Philippe Fournet-Fayard
Expert Contributor

Total Cost of Ownership: Cost Versus Value

By Philippe Fournet-Fayard | Tue, 01/12/2021 - 17:18

Every business leader or salesperson has been faced with this unbelievable customer decision regarding industrial investment: Take the cheapest offer despite evident differences in technology and its operational costs. 

What is behind the decision, what are the consequences of such a decision? What should we change? Why is it a real concern in the health industry, and especially in the biopharma industry?

The total cost of ownership (TCO) is used to calculate the total cost of purchasing and operating a technology product or service over its useful life. These three underlined phrases are the basis of the analysis necessary to support the right decision.  

When an industrial company decides to invest, there are normally three basic possible reasons for it:

  • grow the business

  • answer customer concerns

  • regulation compliance

Despite the motivation, the pharmaceutical industry acts as a long-term investor. Any industrial project is based on 20-plus years of operating the facility. As a result, it makes a great deal of sense to take special care regarding the costs linked to these 20-plus years of operation. This is unlike the case of the micro-electronics industry, for example, where investment has a three- to five-year lifetime, providing a different perspective on the subject.

We are all used to handling operating costs. Most are identified and direct; some are not always considered. For example, in our health industry, to intervene in a critical system requires requalifying and validating the system, to the extent required by the facility documents. Any additional intervention for maintenance on the systems would cost time and effort to revalidate it, on top of costs related to the lack of production and spare parts.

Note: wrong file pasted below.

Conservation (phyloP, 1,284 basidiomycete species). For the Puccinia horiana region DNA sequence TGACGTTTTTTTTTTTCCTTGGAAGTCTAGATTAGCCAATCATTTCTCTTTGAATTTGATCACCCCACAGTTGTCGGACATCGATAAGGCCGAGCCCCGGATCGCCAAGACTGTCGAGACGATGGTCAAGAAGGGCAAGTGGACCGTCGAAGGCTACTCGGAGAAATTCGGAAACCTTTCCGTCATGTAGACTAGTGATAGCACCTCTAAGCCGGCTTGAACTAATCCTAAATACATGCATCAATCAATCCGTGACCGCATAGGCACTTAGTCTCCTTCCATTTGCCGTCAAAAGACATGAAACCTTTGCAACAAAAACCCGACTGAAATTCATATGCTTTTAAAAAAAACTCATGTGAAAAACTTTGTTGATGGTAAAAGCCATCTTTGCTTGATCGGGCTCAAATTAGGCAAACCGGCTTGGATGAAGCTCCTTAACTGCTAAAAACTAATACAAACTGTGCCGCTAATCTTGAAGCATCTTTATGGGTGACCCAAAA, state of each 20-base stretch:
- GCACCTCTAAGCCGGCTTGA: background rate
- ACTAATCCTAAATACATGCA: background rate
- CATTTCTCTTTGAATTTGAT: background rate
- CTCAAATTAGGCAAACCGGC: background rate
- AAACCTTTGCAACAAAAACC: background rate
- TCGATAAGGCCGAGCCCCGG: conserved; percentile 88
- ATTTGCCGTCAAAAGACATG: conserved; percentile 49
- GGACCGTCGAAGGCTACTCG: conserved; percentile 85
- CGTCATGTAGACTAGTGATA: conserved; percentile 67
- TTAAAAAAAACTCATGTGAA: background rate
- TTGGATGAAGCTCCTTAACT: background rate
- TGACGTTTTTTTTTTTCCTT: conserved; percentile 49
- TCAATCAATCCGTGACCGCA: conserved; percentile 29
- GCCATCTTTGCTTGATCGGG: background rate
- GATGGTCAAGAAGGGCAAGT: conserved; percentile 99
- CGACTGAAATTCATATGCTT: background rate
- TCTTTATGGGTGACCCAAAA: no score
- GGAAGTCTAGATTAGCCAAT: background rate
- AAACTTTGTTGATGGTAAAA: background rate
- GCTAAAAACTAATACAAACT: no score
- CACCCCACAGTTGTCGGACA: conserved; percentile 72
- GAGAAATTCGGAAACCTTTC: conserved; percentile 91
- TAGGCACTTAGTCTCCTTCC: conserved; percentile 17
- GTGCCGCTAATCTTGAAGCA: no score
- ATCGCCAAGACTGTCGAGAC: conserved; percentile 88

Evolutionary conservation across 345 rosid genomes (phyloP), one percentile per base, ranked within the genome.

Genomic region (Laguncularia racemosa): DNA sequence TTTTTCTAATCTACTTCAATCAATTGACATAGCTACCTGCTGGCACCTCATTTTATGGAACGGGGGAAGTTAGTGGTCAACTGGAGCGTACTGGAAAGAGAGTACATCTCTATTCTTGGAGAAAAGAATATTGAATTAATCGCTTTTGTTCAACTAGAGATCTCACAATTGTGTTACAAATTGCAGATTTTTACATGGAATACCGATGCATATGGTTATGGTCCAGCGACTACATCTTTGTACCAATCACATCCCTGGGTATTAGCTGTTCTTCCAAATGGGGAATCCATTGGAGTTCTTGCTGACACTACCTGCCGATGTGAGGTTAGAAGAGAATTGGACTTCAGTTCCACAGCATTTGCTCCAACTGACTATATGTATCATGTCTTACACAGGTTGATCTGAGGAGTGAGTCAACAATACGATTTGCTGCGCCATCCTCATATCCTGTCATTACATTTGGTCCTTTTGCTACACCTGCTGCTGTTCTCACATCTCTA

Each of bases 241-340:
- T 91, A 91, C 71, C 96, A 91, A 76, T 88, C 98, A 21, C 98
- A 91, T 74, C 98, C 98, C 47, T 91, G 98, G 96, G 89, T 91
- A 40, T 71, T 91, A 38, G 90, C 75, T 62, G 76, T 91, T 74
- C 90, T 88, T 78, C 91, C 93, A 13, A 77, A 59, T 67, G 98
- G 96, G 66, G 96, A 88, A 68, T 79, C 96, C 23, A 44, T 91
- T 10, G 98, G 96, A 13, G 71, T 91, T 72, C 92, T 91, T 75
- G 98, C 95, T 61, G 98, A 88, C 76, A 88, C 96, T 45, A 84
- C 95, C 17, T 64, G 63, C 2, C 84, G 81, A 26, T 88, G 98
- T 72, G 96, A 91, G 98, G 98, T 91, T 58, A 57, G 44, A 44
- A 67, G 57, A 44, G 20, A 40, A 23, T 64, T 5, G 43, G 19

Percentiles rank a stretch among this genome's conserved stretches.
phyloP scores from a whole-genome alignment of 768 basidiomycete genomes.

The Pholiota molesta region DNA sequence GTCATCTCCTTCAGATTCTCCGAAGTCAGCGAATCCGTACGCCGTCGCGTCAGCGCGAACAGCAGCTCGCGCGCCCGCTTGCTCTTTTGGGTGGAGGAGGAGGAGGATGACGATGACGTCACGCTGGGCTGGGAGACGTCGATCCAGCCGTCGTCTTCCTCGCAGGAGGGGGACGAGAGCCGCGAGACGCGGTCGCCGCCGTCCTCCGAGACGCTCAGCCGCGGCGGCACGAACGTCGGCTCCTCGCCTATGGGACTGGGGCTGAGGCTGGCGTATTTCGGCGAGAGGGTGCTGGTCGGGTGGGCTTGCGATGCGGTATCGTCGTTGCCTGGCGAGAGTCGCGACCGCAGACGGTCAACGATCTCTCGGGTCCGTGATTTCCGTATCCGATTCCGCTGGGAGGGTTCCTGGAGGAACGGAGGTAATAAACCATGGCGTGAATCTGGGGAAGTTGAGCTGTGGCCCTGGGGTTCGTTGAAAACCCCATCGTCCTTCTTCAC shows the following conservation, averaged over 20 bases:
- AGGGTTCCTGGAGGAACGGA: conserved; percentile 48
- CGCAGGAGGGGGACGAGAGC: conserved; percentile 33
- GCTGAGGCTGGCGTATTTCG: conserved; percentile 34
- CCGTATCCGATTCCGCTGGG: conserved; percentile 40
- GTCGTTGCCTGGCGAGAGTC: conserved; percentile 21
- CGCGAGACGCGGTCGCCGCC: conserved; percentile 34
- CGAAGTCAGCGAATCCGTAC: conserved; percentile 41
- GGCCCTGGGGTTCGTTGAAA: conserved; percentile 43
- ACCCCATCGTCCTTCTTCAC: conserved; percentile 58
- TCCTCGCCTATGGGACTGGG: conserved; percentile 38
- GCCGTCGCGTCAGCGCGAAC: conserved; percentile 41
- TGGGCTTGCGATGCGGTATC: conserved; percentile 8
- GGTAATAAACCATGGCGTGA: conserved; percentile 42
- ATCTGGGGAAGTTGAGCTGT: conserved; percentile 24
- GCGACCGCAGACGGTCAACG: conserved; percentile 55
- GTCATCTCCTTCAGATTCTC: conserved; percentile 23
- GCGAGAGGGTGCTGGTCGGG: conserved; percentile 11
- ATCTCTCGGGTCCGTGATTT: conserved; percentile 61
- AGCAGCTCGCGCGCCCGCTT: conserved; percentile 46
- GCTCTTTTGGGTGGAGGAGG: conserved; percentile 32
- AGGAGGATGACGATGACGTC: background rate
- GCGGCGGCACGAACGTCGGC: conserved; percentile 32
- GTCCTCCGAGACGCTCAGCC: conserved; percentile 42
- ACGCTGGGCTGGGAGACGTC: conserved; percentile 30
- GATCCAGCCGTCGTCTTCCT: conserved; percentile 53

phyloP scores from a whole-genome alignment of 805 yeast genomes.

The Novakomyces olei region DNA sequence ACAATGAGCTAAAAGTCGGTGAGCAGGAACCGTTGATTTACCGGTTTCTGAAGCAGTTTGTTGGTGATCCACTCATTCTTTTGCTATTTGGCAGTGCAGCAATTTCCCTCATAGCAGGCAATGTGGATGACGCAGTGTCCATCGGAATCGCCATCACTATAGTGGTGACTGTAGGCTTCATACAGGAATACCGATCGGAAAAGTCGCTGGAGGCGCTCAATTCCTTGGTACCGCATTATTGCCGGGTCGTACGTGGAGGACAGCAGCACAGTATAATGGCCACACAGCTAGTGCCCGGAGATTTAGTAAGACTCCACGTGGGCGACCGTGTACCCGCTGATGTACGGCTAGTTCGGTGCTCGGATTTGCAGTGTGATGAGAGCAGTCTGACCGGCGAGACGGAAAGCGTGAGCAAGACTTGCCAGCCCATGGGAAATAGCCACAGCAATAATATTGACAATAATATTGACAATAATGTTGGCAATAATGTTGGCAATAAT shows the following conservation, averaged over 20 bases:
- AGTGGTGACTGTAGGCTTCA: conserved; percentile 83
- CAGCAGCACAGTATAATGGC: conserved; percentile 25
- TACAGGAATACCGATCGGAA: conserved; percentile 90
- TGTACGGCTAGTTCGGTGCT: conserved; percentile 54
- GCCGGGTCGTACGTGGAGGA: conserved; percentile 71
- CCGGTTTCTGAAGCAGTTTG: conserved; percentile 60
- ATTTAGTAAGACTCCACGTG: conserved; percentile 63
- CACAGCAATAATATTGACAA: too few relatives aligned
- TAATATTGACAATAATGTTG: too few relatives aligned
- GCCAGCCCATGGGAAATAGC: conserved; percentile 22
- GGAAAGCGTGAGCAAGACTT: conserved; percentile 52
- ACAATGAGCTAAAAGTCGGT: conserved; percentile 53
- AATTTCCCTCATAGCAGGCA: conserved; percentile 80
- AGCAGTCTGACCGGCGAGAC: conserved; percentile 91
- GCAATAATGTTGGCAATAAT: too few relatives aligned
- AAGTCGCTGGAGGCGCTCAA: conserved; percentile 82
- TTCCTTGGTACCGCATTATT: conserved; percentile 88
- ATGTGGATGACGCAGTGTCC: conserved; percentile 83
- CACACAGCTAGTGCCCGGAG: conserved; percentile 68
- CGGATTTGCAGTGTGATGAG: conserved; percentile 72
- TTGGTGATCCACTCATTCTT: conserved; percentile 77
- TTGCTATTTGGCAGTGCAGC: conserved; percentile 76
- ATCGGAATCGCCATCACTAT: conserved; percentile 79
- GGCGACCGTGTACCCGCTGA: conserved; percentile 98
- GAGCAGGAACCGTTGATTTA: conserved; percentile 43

Let me use a typical situation we face in the pharmaceutical industry: the definition of air filters for an HVAC system. The table below compares two filters. The have the same nominal airflow and same efficiency but different sizes and different costs of acquisition. 

Total Cost of Ownership

Looking deeper into the specifications of each filter, we can see a different initial pressure drop but the same final max recommended pressure drop. This means that from the very first day, the cheapest filter will consume 40 percent more energy and will incur a 20 percent reduction in life time. The life-time reduction will oblige the maintenance team to change the filters five times instead of four times for the other filter. The collateral cost of an additional shutdown of a critical system is much higher by itself than the cost of the filters we will change. Typically, the price difference between these two filters is around 15 percent. Do the math! The right calculation is the Annual Total Filtration Cost, including the Complete Shutdown Cost, not the cost of the filters.

Another aspect of the dilemma related to Investment cost/Operating cost is the accounting treatment of both cases. The investment cost in the biopharma industry is treated as a fixed asset and typically depreciates over a long period of time (several decades). As a result, the impact of a 10 percent higher price on a purchasing decision has very little impact on the cost of the product itself. On the contrary, the operational expenses have a direct and immediate impact on the production costs, and consequently on the cost of the product and its sales price on the market, or the margin the market will allow you to get. This is key to understanding where to put extra money.

The TCO is important for evaluating technology costs that are not always reflected in upfront pricing. Industries that invest for a long period of time in operations (like biopharma) gain a huge benefit by focusing on total cost, including purchasing and operation. Yes, this is more complicated to calculate than just the acquisition price, but it may make the difference on the indirect part of the product manufacturing cost.

Motivating the organization to adapt the TCO analysis before deciding is the key. And it may begin with changing the bonus calculation of the purchasing department: no more reward only for the savings on the acquisition price. This approach is still a cultural challenge in many companies.